• Send one request (3) with an expression that should not evaluate as true if there is an SQL injection occurring

If the page fingerprints 1 and 2 are the same, but 1 and 3 are different, then it is possible that a SQL injection vulnerability is present.

    boolean isFingerprintMatch(int index1, int index2) 

    boolean isFingerprintMatch(int idx, IPageFingerprint fp)

The function above compares the fingerprints of two responses, referred to by the indexes. The second compares an index to a fingerprint (e.g. the path fingerprint).

Other Context Functions

Running Response Processing Modules

    ctx.responseChecks(int index)
    ctx.responseChecks(Request request, Response Response)

The module can request that the response processing modules be run on a response.

    ctx.contentChecks(Request request, Response response)

Runs the content analysis checks, e.g., for persistent XSS.

Module Failure


    boolean hasModuleFailed() 

The module can, for example, in a callback, set a failure flag in the context that can be checked by other callbacks associated with the context.

Debug Output

    debug(String message)

The debug() function can be used to output debug messages to the console.

Request Highlighting

Modules can specify literal strings or regular expressions for highlighting in saved responses are rendered in the HTTP message viewer. There are three methods to do this. If case insensitive regular expression matching is desired, a specific method for this must be used.




Generating Alerts

     context.alert(type, request, response, properties)

This method is used to generate an alert.


     ctx.alert("vdirlist", request, response, {
                output:   response.bodyAsString,
                key:      "vdirlist:" + key,
                resource: request.requestLine.uri

The type parameter corresponds to the filename, without its extension, of the XML alert that is to be used to render the alert.

The request and response parameters are the same objects as were passed to the run() function.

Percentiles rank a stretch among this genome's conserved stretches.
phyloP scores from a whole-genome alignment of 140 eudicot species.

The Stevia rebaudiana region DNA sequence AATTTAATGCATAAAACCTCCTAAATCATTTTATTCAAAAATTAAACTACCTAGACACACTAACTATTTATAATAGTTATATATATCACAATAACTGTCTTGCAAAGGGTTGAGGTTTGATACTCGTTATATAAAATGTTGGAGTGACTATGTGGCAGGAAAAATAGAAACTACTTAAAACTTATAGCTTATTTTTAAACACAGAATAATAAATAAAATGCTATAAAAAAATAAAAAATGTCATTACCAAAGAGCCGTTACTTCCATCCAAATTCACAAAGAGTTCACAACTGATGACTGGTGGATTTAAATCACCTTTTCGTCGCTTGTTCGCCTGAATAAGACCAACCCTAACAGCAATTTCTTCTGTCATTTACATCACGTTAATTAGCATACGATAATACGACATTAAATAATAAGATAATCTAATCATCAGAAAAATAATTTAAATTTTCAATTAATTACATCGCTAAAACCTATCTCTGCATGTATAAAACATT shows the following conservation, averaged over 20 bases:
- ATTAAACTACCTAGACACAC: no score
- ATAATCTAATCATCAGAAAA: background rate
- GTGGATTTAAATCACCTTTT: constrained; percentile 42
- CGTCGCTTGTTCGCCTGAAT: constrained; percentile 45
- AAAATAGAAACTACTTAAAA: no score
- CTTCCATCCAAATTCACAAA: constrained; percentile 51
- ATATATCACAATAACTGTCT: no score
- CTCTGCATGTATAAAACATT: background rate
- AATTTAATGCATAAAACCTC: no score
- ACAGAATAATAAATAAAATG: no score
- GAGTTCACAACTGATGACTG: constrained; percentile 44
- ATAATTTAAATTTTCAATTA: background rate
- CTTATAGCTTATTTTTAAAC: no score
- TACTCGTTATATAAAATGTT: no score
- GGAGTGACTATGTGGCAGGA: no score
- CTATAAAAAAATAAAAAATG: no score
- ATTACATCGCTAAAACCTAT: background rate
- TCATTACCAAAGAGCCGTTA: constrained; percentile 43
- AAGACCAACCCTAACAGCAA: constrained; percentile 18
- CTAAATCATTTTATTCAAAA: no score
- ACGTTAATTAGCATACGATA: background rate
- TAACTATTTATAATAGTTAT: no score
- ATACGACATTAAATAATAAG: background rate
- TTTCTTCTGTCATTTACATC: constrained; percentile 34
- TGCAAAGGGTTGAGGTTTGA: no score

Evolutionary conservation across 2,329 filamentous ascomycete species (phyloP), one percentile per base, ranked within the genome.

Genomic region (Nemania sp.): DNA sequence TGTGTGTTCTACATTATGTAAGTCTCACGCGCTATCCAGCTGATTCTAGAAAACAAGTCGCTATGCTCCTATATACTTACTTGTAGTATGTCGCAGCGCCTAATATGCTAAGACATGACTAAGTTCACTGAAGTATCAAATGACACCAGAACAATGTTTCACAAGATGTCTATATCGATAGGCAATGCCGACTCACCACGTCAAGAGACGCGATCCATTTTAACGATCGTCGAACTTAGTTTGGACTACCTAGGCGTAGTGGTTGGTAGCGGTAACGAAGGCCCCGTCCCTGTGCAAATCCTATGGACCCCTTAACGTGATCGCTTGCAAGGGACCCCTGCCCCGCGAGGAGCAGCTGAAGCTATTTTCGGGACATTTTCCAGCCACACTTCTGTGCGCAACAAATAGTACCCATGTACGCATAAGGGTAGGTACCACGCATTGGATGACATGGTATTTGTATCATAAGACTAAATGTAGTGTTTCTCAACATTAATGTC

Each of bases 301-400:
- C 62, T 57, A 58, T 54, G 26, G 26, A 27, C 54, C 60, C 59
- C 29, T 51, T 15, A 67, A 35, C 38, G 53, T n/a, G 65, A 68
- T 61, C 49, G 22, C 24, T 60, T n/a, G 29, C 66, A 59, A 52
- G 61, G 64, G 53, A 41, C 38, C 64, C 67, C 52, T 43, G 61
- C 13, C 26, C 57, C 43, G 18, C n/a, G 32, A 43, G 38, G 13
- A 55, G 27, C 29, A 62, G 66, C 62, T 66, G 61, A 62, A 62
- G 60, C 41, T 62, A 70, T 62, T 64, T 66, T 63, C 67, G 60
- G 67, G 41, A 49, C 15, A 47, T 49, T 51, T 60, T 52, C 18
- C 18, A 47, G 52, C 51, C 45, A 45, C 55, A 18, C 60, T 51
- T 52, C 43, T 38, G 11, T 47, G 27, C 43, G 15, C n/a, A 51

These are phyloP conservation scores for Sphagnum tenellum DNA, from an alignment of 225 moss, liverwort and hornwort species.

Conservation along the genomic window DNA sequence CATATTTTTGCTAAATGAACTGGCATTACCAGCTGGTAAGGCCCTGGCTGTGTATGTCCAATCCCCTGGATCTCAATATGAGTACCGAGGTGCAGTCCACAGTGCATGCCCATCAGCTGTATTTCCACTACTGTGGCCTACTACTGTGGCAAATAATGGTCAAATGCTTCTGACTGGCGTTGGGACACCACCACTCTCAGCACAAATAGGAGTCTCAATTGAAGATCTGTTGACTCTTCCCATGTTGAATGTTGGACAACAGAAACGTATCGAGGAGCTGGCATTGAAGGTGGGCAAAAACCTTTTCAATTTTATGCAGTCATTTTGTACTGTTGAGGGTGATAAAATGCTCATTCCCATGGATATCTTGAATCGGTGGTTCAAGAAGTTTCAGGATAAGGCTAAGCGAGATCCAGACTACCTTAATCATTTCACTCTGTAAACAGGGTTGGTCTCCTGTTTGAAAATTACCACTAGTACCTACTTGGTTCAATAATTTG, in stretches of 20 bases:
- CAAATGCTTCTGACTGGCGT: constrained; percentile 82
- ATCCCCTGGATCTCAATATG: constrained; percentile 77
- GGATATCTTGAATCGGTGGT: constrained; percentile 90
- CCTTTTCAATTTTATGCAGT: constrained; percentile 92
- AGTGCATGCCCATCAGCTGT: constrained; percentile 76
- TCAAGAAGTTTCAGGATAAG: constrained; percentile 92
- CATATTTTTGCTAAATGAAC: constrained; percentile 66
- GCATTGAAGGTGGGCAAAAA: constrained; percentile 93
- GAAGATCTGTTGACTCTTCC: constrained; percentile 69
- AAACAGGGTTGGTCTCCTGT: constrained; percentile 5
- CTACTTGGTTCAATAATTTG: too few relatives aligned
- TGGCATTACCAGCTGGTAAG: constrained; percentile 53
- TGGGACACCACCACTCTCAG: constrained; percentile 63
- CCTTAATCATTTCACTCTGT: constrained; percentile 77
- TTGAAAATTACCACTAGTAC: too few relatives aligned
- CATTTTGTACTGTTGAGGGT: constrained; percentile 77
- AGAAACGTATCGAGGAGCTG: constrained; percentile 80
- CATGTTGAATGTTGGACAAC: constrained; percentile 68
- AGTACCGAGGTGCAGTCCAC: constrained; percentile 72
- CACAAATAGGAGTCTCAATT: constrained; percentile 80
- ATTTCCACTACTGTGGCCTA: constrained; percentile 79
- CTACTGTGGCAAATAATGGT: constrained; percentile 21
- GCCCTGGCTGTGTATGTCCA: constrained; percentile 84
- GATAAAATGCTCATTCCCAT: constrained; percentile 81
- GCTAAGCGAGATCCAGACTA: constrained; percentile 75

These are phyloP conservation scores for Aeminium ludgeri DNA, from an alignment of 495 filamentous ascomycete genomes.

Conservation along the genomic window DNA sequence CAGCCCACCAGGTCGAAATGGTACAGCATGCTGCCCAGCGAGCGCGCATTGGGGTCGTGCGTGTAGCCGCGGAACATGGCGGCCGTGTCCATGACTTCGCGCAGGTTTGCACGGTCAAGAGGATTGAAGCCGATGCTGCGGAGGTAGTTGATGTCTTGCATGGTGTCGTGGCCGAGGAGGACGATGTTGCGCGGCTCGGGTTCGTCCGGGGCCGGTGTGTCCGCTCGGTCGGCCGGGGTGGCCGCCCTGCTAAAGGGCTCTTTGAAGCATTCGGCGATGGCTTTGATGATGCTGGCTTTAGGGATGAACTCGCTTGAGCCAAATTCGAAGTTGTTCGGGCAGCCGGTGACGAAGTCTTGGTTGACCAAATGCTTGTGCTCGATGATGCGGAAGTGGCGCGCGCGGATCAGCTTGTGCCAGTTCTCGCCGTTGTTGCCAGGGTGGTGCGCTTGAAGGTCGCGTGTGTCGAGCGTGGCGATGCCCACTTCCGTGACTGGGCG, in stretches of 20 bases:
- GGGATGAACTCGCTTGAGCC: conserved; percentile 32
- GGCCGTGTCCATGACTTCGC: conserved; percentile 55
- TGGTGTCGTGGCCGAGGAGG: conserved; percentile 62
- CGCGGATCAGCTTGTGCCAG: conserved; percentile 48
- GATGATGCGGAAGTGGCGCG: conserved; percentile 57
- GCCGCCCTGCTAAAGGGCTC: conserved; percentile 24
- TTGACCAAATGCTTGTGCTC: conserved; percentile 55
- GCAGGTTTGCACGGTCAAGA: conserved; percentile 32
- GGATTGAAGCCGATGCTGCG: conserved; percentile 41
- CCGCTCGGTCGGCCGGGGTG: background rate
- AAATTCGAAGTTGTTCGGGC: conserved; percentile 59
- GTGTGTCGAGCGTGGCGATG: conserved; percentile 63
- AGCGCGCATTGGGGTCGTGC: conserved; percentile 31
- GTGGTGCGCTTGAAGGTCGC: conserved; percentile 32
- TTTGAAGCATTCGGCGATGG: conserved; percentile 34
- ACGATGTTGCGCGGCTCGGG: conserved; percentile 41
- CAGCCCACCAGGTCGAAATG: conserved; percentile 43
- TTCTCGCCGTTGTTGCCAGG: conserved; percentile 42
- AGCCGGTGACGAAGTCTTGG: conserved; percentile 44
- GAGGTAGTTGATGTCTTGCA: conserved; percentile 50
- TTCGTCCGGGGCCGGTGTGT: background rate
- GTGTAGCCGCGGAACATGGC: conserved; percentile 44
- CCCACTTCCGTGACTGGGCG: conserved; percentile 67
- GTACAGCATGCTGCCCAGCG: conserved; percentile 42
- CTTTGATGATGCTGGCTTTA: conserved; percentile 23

The final parameter is a properties object, which is defined in this example anonymously. The properties object has as properties the following key/value pairs:


A segment of data to be used in the "output" section of the alert. For example: matched content from the response body.


The affected resource, to be included in the alert. This is often the URI, but it could be part of the URI.


The implicated parameter (if applicable).


A unique string that can be used to prevent the generation of multiple alerts for the same issue. The scheme for generating such a string will depend on the characteristics of the module and is up to the module writer to design. In the below example, the key is the URI (without parameters). This is relatively simple, and more complex schemes to prevent duplicate alerts may be necessary (e.g. incorporating detected data from the response.):

      var key = request.requestLine.uri;
      var index = sub.indexOf('?');

      if (index >= 0) {
        key = key.substring(0, index);

Storing and Retrieving Properties

Vega has an internal knowledge base where arbitrary information can be shared between modules using key/value pairs. There are several methods to store and retrieve different types of data.

Storing and retrieving Objects:

    void context.setProperty(String name, Object value)

    Object context.getProperty(String name, Object value)

Storing and retrieving Strings:

    void context.setStringProperty(String name, String value)

    String context.getStringProperty(String name, String value)

Storing and retrieving Integers:

    void context.setIntegerProperty(String name, Integer value)

    Integer context.getIntegerProperty(String name, Integer value)

A module can obtain a List of all keys in the knowledge base with this method:

    List<String> context.propertyKeys()